I have thoughts on both sides of this topic. First I agree that communicating with a shorthand of some type isn’t necessarily such a bad thing. The written language of all societies evolves over time. Just look at Chinese, how many different forms has it take over the centuries?

    However, I do feel that true communication is a dieing art. I’m not talking about just writing or saying words. I’m talking about the true process of speaking and listening. Reading other peoples informed opinions and really thinking about how those opinions affect you. There is constant evidence that people just don’t desire to listen, debate and be willing to change their viewpoints based on facts. Just look at the recent uproar at townhall meetings on a national health care plan. Dems seem to want to ramrod a health care plan come hell or high water and conservatives don’t want to offer any helpful modifications, they just want to shout it down. Productive eh?

  4. kkreft says:

    Language does evolve. But there is an actual REASON why there, their, and they’re are spelled differently – it’s because they have different meanings. There is a location, their shows ownership, they’re is a contraction of they are. Just because they sound similar doesn’t mean they’re the same. When you use the wrong one, it shows that you’re not thinking. About the words or their meanings.

    And that, is really the point. If you’re not thinking, you’re by definition, being stupid: “characterized by or proceeding from mental dullness.”

    So, I find, the question becomes: what does it say about you if you use poor language? I believe it indicates a disregard for how one appears. Just as those who use ten-dollar words all the time can be seen as uncaring of truly communicating (because they aren’t using language that’s easily understood), those using poor language appear unwilling to expend any kind of mental effort in their communication.

    “I’ma” is a worse example. While it is simply mental laziness at this time, it has the potential to become common usage. And because it’s shorthand of the shorthand, “I’m gonna,” once it becomes common usage, it will make understanding the meaning – why the word means what it means – even more difficult.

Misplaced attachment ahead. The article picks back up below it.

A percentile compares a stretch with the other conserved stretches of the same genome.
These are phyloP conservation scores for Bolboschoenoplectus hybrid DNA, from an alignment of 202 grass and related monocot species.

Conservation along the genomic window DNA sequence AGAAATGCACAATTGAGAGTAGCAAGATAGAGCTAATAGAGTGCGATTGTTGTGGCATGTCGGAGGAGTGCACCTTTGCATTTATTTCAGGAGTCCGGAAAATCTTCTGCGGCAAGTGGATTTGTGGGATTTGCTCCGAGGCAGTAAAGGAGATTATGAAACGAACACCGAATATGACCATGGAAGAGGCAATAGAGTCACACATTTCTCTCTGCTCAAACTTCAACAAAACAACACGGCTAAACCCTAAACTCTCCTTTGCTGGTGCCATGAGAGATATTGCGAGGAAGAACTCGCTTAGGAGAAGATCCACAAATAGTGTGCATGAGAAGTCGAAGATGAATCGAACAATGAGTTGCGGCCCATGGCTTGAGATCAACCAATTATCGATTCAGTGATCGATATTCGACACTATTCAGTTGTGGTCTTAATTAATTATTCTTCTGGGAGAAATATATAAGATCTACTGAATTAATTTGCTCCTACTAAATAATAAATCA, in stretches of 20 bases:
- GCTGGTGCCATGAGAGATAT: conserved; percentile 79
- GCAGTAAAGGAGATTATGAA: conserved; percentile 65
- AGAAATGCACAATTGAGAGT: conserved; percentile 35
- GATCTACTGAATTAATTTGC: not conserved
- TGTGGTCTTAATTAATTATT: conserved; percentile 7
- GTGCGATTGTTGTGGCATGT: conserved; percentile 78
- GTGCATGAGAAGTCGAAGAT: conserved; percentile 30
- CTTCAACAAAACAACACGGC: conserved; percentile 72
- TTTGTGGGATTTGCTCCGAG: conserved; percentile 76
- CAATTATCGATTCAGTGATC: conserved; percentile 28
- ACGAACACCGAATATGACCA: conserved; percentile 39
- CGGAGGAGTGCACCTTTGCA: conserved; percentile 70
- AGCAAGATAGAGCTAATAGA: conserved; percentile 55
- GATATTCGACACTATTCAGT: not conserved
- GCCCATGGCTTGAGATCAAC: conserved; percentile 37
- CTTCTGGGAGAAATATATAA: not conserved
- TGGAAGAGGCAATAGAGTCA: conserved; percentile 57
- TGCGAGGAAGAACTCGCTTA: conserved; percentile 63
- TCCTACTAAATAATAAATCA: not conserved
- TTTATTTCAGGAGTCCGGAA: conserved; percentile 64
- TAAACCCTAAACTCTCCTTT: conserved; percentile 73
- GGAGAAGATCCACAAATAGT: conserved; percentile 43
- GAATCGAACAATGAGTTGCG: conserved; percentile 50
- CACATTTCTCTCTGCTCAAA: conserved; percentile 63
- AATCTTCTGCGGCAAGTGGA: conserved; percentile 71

If we don’t rein in our language, someday we may be speaking in nothing but shorthand and metaphor. And the last thing I want is to have to say, “Darmak and Jalad at Tanagra,” and hope the meaning is clear.

  5. I’m with you Cheryl. Spell Check has ruined me for life!

  6. […] LOL this and LMFAO that Have new communication tools made us stupid? […]

  7. David says:

    I accept the argument that language evolves over time (or devolves), but there’s something deeper here that I felt Hank Moody was getting at – not the language or grammar but the very nature of communication. We’re communicating more but EXPRESSING ourselves less!

  8. James says:

    Cheryl: “just because there has always been three “there”s doesn’t mean we NEED three “there”s, you know?”
    Uh, there aren’t “three there’s” – “there”, “their”, and “they’re” are three different words with separate meanings. We need all three, because all three mean different things.

    Just to clarify, “there” refers to a place (i.e. not here, but there), “their” means “belonging to them” (e.g. that’s their opinion) and “they’re” is a contraction of “they are”.

    So no, it doesn’t make sense to have one word to apply to all three, and it really isn’t that hard to get it right either, people just need to be better educated and not so lazy.